Edelman said in the complaint filed with the department's inspector general that he felt there was something improper about the close similarity between Perry's proposed changes to electricity regulations to prop up coal and nuclear plants in September and the plan Murray presented months earlier, and decided to make the photos available to both publications.
In These Times published its article on Dec. 6 without disclosing the source of the photos.
Yet on Dec. 7, after Edelman arrived for work, he was summoned to his supervisor's office and told to sign a form putting him on administrative leave with pay. Bob House, director of public affairs and Edelman's boss, wouldn't say why. Edelman refused to sign without a lawyer. Then he was escorted out of the building without being able to collect his belongings.
The Post published its own story online on Dec. 8.
The Energy Department instructed Edelman to call in every day to Bill Turenne, director of strategic communications and messaging. On Dec. 8, Turenne told Edelman to either destroy photos contained in a Google document or transfer rights to the Energy Department, which had instructed employees to use their personal Google accounts, according to Edelman.
"You can delete everything or we can send someone to your house to stand over your shoulder and watch you do it," Turenne told Edelman, according to the complaint.
Edelman's lawyer, John Napier Tye, founder of a firm called Whistleblower Aid, said in an interview Wednesday that the Energy Department had improperly dismissed Edelman, urged him to destroy evidence of possible wrongdoing and reneged on its agreement to extend his contract for two more years.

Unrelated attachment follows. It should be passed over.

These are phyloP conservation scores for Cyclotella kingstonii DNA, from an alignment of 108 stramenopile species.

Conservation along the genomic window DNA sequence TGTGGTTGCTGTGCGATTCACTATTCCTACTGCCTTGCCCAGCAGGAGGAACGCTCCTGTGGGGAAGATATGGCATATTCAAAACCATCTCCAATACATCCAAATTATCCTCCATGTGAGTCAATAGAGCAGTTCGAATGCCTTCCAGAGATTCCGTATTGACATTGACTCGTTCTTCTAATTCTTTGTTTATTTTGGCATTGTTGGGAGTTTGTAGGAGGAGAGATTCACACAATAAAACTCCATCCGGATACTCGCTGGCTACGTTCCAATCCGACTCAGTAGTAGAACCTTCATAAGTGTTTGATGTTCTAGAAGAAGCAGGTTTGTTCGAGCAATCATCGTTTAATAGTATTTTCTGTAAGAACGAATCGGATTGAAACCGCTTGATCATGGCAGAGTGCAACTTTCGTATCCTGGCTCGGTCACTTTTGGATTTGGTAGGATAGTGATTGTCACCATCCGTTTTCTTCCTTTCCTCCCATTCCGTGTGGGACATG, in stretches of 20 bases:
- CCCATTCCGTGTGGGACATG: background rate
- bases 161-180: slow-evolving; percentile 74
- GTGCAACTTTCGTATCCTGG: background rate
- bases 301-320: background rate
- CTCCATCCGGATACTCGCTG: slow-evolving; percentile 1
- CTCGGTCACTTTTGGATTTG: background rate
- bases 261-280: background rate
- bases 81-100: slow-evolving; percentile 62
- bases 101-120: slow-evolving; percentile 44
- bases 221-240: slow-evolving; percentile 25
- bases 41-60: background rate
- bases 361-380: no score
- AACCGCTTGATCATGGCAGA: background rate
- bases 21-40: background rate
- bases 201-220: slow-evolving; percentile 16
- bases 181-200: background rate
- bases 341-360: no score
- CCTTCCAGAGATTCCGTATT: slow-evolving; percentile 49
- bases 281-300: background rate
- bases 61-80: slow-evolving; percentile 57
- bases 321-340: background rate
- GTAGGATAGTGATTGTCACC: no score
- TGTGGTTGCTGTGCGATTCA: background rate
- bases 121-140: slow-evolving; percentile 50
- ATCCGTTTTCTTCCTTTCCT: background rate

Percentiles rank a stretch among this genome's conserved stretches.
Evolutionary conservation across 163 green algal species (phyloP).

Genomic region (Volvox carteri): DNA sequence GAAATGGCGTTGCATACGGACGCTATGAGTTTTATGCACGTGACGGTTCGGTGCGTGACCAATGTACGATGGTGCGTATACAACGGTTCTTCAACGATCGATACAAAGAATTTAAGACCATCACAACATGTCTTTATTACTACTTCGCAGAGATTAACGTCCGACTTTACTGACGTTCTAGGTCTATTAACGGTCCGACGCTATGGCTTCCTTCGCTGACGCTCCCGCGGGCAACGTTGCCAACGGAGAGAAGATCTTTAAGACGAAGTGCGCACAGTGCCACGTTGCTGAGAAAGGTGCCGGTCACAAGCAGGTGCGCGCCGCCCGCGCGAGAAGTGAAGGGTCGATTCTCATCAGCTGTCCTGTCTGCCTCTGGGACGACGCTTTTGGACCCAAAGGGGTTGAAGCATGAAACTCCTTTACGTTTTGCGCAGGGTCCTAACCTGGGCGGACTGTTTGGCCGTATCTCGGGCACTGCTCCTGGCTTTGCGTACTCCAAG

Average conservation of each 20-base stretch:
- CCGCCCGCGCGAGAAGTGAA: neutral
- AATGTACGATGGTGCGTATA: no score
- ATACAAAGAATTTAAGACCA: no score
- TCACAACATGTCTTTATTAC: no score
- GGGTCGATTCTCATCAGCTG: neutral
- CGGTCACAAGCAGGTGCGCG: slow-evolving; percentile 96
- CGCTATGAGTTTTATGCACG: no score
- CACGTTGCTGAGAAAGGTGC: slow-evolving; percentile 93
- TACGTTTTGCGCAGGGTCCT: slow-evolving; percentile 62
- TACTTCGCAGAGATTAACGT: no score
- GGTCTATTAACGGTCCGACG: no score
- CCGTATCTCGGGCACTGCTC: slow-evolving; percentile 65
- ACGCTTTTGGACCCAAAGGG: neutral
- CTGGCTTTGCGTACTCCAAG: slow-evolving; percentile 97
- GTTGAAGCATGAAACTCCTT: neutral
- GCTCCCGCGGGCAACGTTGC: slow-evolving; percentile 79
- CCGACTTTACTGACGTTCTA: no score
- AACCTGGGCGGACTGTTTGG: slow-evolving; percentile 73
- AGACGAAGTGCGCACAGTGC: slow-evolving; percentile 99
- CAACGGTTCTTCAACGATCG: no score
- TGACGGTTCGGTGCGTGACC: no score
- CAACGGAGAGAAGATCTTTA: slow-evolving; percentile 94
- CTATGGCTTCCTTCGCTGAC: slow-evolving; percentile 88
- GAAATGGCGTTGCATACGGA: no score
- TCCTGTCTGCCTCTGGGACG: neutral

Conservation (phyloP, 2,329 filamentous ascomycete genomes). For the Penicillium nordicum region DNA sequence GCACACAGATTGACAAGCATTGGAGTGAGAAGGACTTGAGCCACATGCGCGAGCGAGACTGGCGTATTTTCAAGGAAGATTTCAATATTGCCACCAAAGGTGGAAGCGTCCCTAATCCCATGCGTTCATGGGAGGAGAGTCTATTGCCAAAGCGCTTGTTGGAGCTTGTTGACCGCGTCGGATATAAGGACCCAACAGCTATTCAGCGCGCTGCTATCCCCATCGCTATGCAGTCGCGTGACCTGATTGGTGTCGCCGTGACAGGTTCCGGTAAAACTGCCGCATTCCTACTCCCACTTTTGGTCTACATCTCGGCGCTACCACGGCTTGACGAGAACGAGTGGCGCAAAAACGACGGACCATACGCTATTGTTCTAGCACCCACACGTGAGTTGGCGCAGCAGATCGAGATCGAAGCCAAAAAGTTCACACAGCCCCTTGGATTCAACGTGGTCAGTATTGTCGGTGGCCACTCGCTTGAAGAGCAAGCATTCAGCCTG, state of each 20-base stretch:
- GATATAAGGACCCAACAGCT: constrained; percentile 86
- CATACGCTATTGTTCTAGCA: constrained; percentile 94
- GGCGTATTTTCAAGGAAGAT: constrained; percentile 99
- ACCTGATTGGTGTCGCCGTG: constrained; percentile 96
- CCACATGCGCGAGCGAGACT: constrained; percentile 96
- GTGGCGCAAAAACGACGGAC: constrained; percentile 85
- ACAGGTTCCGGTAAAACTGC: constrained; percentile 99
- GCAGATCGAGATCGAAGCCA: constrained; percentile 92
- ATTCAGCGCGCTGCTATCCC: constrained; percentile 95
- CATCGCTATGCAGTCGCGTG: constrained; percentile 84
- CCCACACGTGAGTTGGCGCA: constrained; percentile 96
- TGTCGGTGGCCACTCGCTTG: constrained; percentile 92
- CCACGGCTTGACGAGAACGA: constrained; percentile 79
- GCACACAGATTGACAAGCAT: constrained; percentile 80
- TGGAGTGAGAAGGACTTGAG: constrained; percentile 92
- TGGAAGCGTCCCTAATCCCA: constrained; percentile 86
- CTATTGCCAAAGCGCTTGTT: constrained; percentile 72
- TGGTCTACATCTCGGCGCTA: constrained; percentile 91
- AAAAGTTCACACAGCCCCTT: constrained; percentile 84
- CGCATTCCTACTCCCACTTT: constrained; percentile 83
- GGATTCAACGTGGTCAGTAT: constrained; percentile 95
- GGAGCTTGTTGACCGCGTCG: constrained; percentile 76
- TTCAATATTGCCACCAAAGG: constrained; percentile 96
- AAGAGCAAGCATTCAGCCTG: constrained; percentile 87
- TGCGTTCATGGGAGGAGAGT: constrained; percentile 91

Tye said Edelman's disclosures were lawful because photos taken by government officials are in the public domain and cannot be copyrighted. By sharing them, Edelman was exercising his First Amendment rights, Tye said.
In addition, in a Jan. 17 letter to the Justice Department and the FBI, Tye said that Edelman's photos show "probable cause to open a criminal investigation."
The Energy Department disputed the claims.
"The assertions that this individual has made about Secretary Perry and the Department of Energy are ridiculous. They are based on his own subjective opinions and personal agenda," department spokeswoman Shaylyn Hynes said. "Industry and other stakeholders visit the Department of Energy on a daily basis. The Secretary welcomes their input and feedback to strengthen the American energy sector. This meeting was no different."
Tye said in his letter to Justice and the FBI that federal statutes bar the Energy Department from taking "personnel action" against an employee who discloses information if "the employee or applicant reasonably believes evidences . . . any violation of any law, or regulation, or . . . an abuse of authority."
Tye also filed a complaint with the Massachusetts bar association against Jocelyn Richards, an Energy Department lawyer who he says participated in the "retaliation" against Edelman by advising Turenne on the destruction of documents and by shortening Edelman's two-year contract extension agreed to in November to just 30 days.
"They still haven't given me a reason why I was put on leave," Edelman said in an interview. "I wasn't fired."